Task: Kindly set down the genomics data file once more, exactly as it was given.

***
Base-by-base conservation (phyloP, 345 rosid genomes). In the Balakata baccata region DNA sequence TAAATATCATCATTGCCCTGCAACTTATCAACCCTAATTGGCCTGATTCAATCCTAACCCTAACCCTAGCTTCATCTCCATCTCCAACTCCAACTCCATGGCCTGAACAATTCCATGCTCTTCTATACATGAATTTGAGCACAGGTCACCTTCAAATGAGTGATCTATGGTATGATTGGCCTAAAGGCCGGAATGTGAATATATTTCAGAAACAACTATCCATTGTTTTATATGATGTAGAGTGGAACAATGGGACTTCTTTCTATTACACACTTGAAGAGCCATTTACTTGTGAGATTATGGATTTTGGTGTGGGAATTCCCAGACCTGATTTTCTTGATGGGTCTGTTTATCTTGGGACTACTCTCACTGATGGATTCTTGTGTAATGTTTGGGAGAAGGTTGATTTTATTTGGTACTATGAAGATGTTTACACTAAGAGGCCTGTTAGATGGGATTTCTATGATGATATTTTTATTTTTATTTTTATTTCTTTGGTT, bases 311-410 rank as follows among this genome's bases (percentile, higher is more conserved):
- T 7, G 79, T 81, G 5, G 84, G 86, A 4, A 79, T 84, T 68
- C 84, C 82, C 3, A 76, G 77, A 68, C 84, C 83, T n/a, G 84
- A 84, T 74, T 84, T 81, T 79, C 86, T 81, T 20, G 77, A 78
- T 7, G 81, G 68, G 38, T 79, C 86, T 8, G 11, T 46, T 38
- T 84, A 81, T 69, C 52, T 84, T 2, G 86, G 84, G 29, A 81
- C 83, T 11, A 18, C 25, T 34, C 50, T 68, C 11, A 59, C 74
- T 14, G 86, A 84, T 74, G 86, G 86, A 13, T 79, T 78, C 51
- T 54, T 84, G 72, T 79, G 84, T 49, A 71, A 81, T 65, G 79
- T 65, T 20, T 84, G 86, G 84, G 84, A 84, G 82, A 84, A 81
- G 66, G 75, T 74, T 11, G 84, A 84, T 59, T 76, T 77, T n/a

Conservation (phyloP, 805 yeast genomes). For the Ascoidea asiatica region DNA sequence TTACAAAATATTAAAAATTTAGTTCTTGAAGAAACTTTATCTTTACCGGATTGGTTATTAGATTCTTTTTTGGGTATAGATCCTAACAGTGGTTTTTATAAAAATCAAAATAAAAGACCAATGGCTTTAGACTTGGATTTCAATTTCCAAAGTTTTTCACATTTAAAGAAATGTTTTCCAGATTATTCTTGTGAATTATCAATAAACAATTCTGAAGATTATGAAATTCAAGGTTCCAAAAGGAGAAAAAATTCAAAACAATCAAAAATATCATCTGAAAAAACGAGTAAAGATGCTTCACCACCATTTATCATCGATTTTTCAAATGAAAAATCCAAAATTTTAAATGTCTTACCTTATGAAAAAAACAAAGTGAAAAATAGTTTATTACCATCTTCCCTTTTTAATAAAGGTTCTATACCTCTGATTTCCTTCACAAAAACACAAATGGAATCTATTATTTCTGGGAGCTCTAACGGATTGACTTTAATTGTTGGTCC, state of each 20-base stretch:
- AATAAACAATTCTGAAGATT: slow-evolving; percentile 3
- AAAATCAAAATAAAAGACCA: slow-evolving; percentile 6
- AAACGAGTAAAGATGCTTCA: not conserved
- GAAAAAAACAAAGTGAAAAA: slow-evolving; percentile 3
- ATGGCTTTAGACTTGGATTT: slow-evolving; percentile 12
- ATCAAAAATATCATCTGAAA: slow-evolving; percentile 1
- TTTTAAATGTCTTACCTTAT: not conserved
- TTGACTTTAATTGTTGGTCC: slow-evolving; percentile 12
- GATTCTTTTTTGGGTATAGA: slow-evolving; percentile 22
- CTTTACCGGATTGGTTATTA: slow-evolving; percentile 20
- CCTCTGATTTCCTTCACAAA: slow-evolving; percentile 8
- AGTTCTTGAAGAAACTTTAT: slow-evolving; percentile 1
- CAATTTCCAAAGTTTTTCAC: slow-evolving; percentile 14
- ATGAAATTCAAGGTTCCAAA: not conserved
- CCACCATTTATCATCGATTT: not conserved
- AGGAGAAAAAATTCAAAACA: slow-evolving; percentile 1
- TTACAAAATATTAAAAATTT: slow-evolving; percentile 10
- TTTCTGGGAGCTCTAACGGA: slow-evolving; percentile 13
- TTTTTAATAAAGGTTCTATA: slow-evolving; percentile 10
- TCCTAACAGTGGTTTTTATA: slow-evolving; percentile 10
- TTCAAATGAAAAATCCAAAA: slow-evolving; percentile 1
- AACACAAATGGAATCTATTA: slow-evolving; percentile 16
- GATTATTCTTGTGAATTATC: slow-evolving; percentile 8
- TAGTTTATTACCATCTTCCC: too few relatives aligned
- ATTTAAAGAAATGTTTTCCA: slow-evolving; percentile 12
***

Base-by-base conservation (phyloP, 345 rosid genomes). In the Balakata baccata region DNA sequence TAAATATCATCATTGCCCTGCAACTTATCAACCCTAATTGGCCTGATTCAATCCTAACCCTAACCCTAGCTTCATCTCCATCTCCAACTCCAACTCCATGGCCTGAACAATTCCATGCTCTTCTATACATGAATTTGAGCACAGGTCACCTTCAAATGAGTGATCTATGGTATGATTGGCCTAAAGGCCGGAATGTGAATATATTTCAGAAACAACTATCCATTGTTTTATATGATGTAGAGTGGAACAATGGGACTTCTTTCTATTACACACTTGAAGAGCCATTTACTTGTGAGATTATGGATTTTGGTGTGGGAATTCCCAGACCTGATTTTCTTGATGGGTCTGTTTATCTTGGGACTACTCTCACTGATGGATTCTTGTGTAATGTTTGGGAGAAGGTTGATTTTATTTGGTACTATGAAGATGTTTACACTAAGAGGCCTGTTAGATGGGATTTCTATGATGATATTTTTATTTTTATTTTTATTTCTTTGGTT, bases 311-410 rank as follows among this genome's bases (percentile, higher is more conserved):
- T 7, G 79, T 81, G 5, G 84, G 86, A 4, A 79, T 84, T 68
- C 84, C 82, C 3, A 76, G 77, A 68, C 84, C 83, T n/a, G 84
- A 84, T 74, T 84, T 81, T 79, C 86, T 81, T 20, G 77, A 78
- T 7, G 81, G 68, G 38, T 79, C 86, T 8, G 11, T 46, T 38
- T 84, A 81, T 69, C 52, T 84, T 2, G 86, G 84, G 29, A 81
- C 83, T 11, A 18, C 25, T 34, C 50, T 68, C 11, A 59, C 74
- T 14, G 86, A 84, T 74, G 86, G 86, A 13, T 79, T 78, C 51
- T 54, T 84, G 72, T 79, G 84, T 49, A 71, A 81, T 65, G 79
- T 65, T 20, T 84, G 86, G 84, G 84, A 84, G 82, A 84, A 81
- G 66, G 75, T 74, T 11, G 84, A 84, T 59, T 76, T 77, T n/a

Conservation (phyloP, 805 yeast genomes). For the Ascoidea asiatica region DNA sequence TTACAAAATATTAAAAATTTAGTTCTTGAAGAAACTTTATCTTTACCGGATTGGTTATTAGATTCTTTTTTGGGTATAGATCCTAACAGTGGTTTTTATAAAAATCAAAATAAAAGACCAATGGCTTTAGACTTGGATTTCAATTTCCAAAGTTTTTCACATTTAAAGAAATGTTTTCCAGATTATTCTTGTGAATTATCAATAAACAATTCTGAAGATTATGAAATTCAAGGTTCCAAAAGGAGAAAAAATTCAAAACAATCAAAAATATCATCTGAAAAAACGAGTAAAGATGCTTCACCACCATTTATCATCGATTTTTCAAATGAAAAATCCAAAATTTTAAATGTCTTACCTTATGAAAAAAACAAAGTGAAAAATAGTTTATTACCATCTTCCCTTTTTAATAAAGGTTCTATACCTCTGATTTCCTTCACAAAAACACAAATGGAATCTATTATTTCTGGGAGCTCTAACGGATTGACTTTAATTGTTGGTCC, state of each 20-base stretch:
- AATAAACAATTCTGAAGATT: slow-evolving; percentile 3
- AAAATCAAAATAAAAGACCA: slow-evolving; percentile 6
- AAACGAGTAAAGATGCTTCA: not conserved
- GAAAAAAACAAAGTGAAAAA: slow-evolving; percentile 3
- ATGGCTTTAGACTTGGATTT: slow-evolving; percentile 12
- ATCAAAAATATCATCTGAAA: slow-evolving; percentile 1
- TTTTAAATGTCTTACCTTAT: not conserved
- TTGACTTTAATTGTTGGTCC: slow-evolving; percentile 12
- GATTCTTTTTTGGGTATAGA: slow-evolving; percentile 22
- CTTTACCGGATTGGTTATTA: slow-evolving; percentile 20
- CCTCTGATTTCCTTCACAAA: slow-evolving; percentile 8
- AGTTCTTGAAGAAACTTTAT: slow-evolving; percentile 1
- CAATTTCCAAAGTTTTTCAC: slow-evolving; percentile 14
- ATGAAATTCAAGGTTCCAAA: not conserved
- CCACCATTTATCATCGATTT: not conserved
- AGGAGAAAAAATTCAAAACA: slow-evolving; percentile 1
- TTACAAAATATTAAAAATTT: slow-evolving; percentile 10
- TTTCTGGGAGCTCTAACGGA: slow-evolving; percentile 13
- TTTTTAATAAAGGTTCTATA: slow-evolving; percentile 10
- TCCTAACAGTGGTTTTTATA: slow-evolving; percentile 10
- TTCAAATGAAAAATCCAAAA: slow-evolving; percentile 1
- AACACAAATGGAATCTATTA: slow-evolving; percentile 16
- GATTATTCTTGTGAATTATC: slow-evolving; percentile 8
- TAGTTTATTACCATCTTCCC: too few relatives aligned
- ATTTAAAGAAATGTTTTCCA: slow-evolving; percentile 12